"When Yasuke got to Kyoto (with Jesuit missionaries), there was a massive riot. People wanted to see him and be in his presence," says Lockley, who spent nine years researching and writing the book, which was published last month.

Oda believed Yasuke to be either a guardian demon or "Daikokuten," a god of prosperity usually represented by black statues in temples. He tried to rub the pigment from Yasuke's skin, believing it was black ink. Once convinced Yasuke was real, he immediately threw a feast in his honor, says Lockley.

Already a trained warrior, Yasuke soon learned Japanese martial arts and the language. He fought with Oda as a samurai in 1581 and 1582. Read about the life of the African samurai at CNN. -via Metafilter

Also: Chadwick Boseman is set to play Yasuke in an upcoming movie.


8

Biotech Revolution: The Next Scientific Innovations of the 21st Century

In the latter half of the 20th century, we focused our research efforts on setting foot on the moon, exploring the uncharted regions of space, and building spacecraft that could bring us to the stars and back. It was the era of physics and engineering.

Susan Hockfield, a neurobiologist and former president of the American Association for the Advancement of Science and the Massachusetts Institute of Technology, believes that the next scientific frontier is the confluence of biology and engineering.

New technologies are increasingly being built out of biological parts. The idea of biological engineering, or using inspiration from biological structures to build things, has been in people’s hands and minds for a while. What’s new is the acceleration of these kinds of technologies.
It’s important because when we look at the challenges we’re facing, in terms of population growth and our food resources and our water resources and our healthcare resources, it’s pretty clear that if we’re going to go from our current 7.7 billion [people] to over 9.7 billion by 2050, we’re going to need some new technologies in order to increase productivity without using up all the resources on Earth.

(Image credit: ejaugsburg/Pixabay)


9

How Aladdin Changed Animation (by Screwing Over Robin Williams)

Like if you think it's wrong to remake this classic.


9

Pluto's Secrets That Could Change Our Prospects in Space

Pluto has a buried ocean. If there's a water source in this dwarf planet at the outskirts of our solar system, then that might mean there is a possibility that other planets, exoplanets, and worlds in the universe are also hiding oceans underneath their surface.

A gassy insulating layer probably keeps Pluto's liquid-water ocean from freezing solid, a new study reports. And something similar could be happening under the surfaces of frigid worlds in other solar systems as well, study team members said.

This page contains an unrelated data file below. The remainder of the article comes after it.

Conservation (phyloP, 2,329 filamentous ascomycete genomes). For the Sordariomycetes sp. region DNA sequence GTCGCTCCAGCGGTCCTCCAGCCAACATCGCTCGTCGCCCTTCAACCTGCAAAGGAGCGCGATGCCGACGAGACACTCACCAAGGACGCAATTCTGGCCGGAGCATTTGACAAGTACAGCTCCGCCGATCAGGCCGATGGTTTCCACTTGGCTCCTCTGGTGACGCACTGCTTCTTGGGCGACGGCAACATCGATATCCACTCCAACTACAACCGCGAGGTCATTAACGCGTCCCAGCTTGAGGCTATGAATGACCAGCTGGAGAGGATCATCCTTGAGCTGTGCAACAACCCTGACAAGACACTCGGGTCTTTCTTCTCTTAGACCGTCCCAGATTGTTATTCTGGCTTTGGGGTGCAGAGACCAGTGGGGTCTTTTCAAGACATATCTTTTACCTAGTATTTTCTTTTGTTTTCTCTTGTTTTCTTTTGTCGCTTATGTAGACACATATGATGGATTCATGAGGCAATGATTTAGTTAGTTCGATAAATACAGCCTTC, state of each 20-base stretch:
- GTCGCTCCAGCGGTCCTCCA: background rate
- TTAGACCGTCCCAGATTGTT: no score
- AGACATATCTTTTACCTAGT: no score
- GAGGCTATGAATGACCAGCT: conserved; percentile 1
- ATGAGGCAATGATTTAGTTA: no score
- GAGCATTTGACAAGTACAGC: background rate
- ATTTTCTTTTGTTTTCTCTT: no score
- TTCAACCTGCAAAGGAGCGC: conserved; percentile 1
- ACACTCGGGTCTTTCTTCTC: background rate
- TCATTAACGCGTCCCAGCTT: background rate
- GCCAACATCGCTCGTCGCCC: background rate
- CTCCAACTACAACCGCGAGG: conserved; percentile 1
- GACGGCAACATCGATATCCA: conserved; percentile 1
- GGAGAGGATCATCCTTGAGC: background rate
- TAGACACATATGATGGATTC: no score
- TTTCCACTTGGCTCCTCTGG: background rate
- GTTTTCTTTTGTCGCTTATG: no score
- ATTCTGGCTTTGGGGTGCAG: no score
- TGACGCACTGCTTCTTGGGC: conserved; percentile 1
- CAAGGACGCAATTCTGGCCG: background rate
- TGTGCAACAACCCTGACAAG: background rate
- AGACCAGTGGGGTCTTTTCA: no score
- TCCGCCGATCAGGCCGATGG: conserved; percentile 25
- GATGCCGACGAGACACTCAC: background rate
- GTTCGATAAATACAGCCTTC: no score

"This could mean there are more oceans in the universe than previously thought, making the existence of extraterrestrial life more plausible," lead author Shunichi Kamata, of Hokkaido University in Japan, said in a statement.

-via Damn Interesting

(Image credit: NASA / Johns Hopkins University Applied Physics Laboratory / Southwest Research Institute, Wikimedia Commons, Public Domain)


7

Space Farming: How to Grow Fresh Crops and Maintain Food Variety

A lot of research has been conducted to see the viability of sending humans to make settlements in space. There are a few essentials that need to be taken into consideration. Food will be the most critical however, at the moment, we don't have the technology to produce a variety of food in space. So that's where NASA's experiment comes in.

Past food experiments on the International Space Station used seed bags (also called pillows) that receive water from syringes, which astronauts push into the bags. While this water is enough for lettuce to grow, tomatoes and similar crops use more water.
The new method lets astronauts cultivate romaine lettuce seeds in 12 passive orbital nutrient delivery systems (PONDS). PONDS units are less expensive than the seed bags and can hold more water, while providing more room for roots to grow.

(Image credit: David Saint-Jacques/NASA)


11

Run, Don't Walk, From the River of Ice That Is Chasing You

The ice-filled Lena River in Pokrovsk, Yakutia, Russia is a torrent of frozen death. The videographer must move quickly to escape before he is consumed by it.

The Siberian Times explains that the ice is breaking up. In another week or so, this river, which flows into the Arctic Ocean, should be ice-free.

-via Aaron Starmer


9

Autistic Guy Who Couldn't Speak as A Child is Now Giving a Commencement Address

Actually, he could speak as a child, although he couldn't speak on his own. Bruno Youn, when he was 3 years old, could only mimic what he heard and recite poetry, but he was not able to come up with his own words or communicated his thoughts. Upon recognizing this, his mother brought him in for testing and found out the bitter truth: Bruno had autism.

“I could not cope with the idea,” said Josette Thompson, a Seal Beach physician. “I couldn’t have a child with autism. Never talk. Never have a job. Never get married. You lose all those dreams for your child at once. I couldn’t go there.”

But if back then Josette had a peek into the future, she might not have worried too much about her son.

On Saturday, Youn, now 22 years old, will walk across the stage to receive his diploma at Claremont McKenna College. But before he does, he will stand before an audience of hundreds and do what his senior class elected him to do: deliver the student commencement remarks.